4. Remember a situation in the past in which you felt confident and completely at ease. Try to re-experience that moment with all of your senses
·        What sensations did you feel in your muscles?
·        Was your mouth dry or moist? Your jaw tense or relaxed?
·        What was the rhythm of your breath?
·        What expression did you wear on your face?
·        Were your hands, toes, and jaw relaxed?
·        What sensations did you feel internally in your throat, your stomach, your chest?
·        What was your “inner dialogue” like?
The above questions are just guidelines. The specific sensations and sounds that you notice aren’t important. All that matters is that you try to relive this positive situation as vividly as you can while utilizing the senses you’re most drawn to.
5. When you’re ready, try to hold that confident experience in your body as you mentally step up to a microphone.
·        What sensations do you feel in your muscles?
·        Is your mouth dry or moist? Your jaw tense or relaxed?
·        What is the rhythm of your breath?
·        What expression are you wearing on your face?
·        Are your hands, toes, and jaw relaxed?
·        What sensations do you feel internally in your throat, your stomach, your chest?
·        What is your “inner dialogue” like?
As in Step 4, the above questions are just guidelines. The specific sensations and sounds that you notice aren’t important. All that matters is that you try to feel confidence in this new setting as vividly as you can while utilizing the senses you’re most drawn to.
6. When your mind wanders—and it will!—notice how your body responds. If your muscles start tensing, your breath shortens, or your gremlin mind starts giving you grief, take a deep breath and go back to Step 3. Feel the breath inside your nostrils, refocus your mind then begin the visualization in Step 4 and/or Step 5 again.

7. Continue this visualization for 5 minutes or longer if you’d like.
Your body already knows how to have fun—if only your trickster mind will allow it. Mentally rehearsing confidence in situations of stress is no different than practicing your golf swing. Pattern your mental muscles to find fun instead of fear. Like most life skills, visualization is more effective the more often it’s practiced. Try doing it several times a day the week before an event. You might be astounded at the difference!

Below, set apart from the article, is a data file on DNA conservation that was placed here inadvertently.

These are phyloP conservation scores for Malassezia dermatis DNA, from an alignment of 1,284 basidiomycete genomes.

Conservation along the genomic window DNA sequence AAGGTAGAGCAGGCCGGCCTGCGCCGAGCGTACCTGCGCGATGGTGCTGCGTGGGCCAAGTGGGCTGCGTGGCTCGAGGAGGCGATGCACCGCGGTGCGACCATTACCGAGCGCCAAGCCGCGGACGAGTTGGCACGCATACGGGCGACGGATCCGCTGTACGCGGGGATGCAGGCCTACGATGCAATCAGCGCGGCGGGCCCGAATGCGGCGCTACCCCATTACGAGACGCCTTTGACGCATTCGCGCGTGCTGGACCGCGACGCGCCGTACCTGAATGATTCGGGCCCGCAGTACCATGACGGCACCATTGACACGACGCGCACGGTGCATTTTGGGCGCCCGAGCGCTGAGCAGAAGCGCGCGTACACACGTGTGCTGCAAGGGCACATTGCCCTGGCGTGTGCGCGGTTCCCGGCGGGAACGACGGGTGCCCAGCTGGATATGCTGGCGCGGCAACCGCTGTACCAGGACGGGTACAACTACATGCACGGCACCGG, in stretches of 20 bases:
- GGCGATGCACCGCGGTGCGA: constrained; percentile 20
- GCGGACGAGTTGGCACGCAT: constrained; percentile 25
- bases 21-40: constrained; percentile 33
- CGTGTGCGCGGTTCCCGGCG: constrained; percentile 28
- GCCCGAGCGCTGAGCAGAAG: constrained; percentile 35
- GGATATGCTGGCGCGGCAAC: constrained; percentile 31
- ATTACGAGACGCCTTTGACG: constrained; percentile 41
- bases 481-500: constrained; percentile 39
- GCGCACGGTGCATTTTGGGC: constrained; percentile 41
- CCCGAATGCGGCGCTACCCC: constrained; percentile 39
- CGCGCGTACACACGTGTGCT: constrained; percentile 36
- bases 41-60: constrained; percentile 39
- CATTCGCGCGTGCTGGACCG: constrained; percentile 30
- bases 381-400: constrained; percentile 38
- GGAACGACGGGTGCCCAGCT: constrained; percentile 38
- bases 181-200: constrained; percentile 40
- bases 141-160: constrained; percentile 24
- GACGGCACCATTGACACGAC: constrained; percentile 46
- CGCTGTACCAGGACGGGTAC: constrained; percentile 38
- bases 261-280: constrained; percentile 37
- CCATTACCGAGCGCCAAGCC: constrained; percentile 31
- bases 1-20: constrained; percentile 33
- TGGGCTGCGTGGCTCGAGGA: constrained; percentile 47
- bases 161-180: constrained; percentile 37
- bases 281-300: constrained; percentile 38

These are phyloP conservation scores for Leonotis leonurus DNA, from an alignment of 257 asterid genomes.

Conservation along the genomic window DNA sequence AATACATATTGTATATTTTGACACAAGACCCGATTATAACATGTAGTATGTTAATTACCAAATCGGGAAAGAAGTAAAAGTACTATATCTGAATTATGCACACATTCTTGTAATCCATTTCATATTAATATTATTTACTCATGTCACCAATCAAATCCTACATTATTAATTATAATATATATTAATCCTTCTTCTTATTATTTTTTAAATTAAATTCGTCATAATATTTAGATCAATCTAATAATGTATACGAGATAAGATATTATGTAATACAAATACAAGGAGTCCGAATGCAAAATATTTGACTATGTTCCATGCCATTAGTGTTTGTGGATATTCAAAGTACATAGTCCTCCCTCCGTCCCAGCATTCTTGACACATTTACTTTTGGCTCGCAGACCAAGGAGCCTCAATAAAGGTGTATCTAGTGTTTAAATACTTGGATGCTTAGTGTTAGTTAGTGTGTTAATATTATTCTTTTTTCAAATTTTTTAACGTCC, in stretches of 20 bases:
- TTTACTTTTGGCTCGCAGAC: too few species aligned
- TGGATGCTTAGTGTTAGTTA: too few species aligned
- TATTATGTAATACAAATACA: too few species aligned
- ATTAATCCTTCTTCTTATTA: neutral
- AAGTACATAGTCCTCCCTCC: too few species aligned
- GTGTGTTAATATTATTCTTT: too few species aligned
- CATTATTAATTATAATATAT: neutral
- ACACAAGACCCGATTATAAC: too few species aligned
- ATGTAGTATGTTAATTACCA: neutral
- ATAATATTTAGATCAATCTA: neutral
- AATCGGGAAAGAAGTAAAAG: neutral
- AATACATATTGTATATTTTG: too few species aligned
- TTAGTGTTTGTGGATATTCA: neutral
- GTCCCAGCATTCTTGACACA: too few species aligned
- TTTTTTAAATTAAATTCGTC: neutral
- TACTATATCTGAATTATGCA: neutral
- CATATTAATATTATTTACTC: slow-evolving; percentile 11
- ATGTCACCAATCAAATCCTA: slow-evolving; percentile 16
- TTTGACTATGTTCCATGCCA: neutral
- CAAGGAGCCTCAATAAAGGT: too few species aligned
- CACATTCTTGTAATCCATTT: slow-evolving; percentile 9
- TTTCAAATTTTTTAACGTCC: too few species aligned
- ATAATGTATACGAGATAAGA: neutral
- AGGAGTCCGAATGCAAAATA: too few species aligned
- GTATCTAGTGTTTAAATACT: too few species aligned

Those of you who will be at Malice next month, know that I will be there cheering you on, hoping for your complete and utter success. I’m happy to give you in-person pointers. Public speaking is easy for me. Mingling with strangers is tougher. Please stop me and say hi! I promise, you’ll make my day!

Tracy Weber

          A Killer Retreat

About Tracy:
Tracy Weber is the author of the award-winning Downward Dog Mysteries series featuring yoga teacher Kate Davidson and her feisty German shepherd, Bella. Tracy loves sharing her passion for yoga and animals in any form possible. Her first book, Murder Strikes a Pose won the Maxwell Award for Fiction and is a 2015 Agatha award nominee for Best First Novel. The second book in her series, A Killer Retreat, was released January, 2015 by Midnight Ink.
Tracy and her husband live in Seattle with their challenging yet amazing German shepherd Tasha. When she’s not writing, Tracy spends her time teaching yoga, walking Tasha, and sipping Blackthorn cider at her favorite ale house. 
Visit her at, friend her on Facebook at, or e-mail her at



Karen Hansen said...

Thank you Tracy. I'm not an author but the things you have there def help in lots of circumstances. I appreciate you writing those for us.

Tracy Weber said...

It is my complete pleasure. This practice has so many applications. From public speaking, to preparing for doctor's appointments, to getting along with your mother-in-law. And it's easy!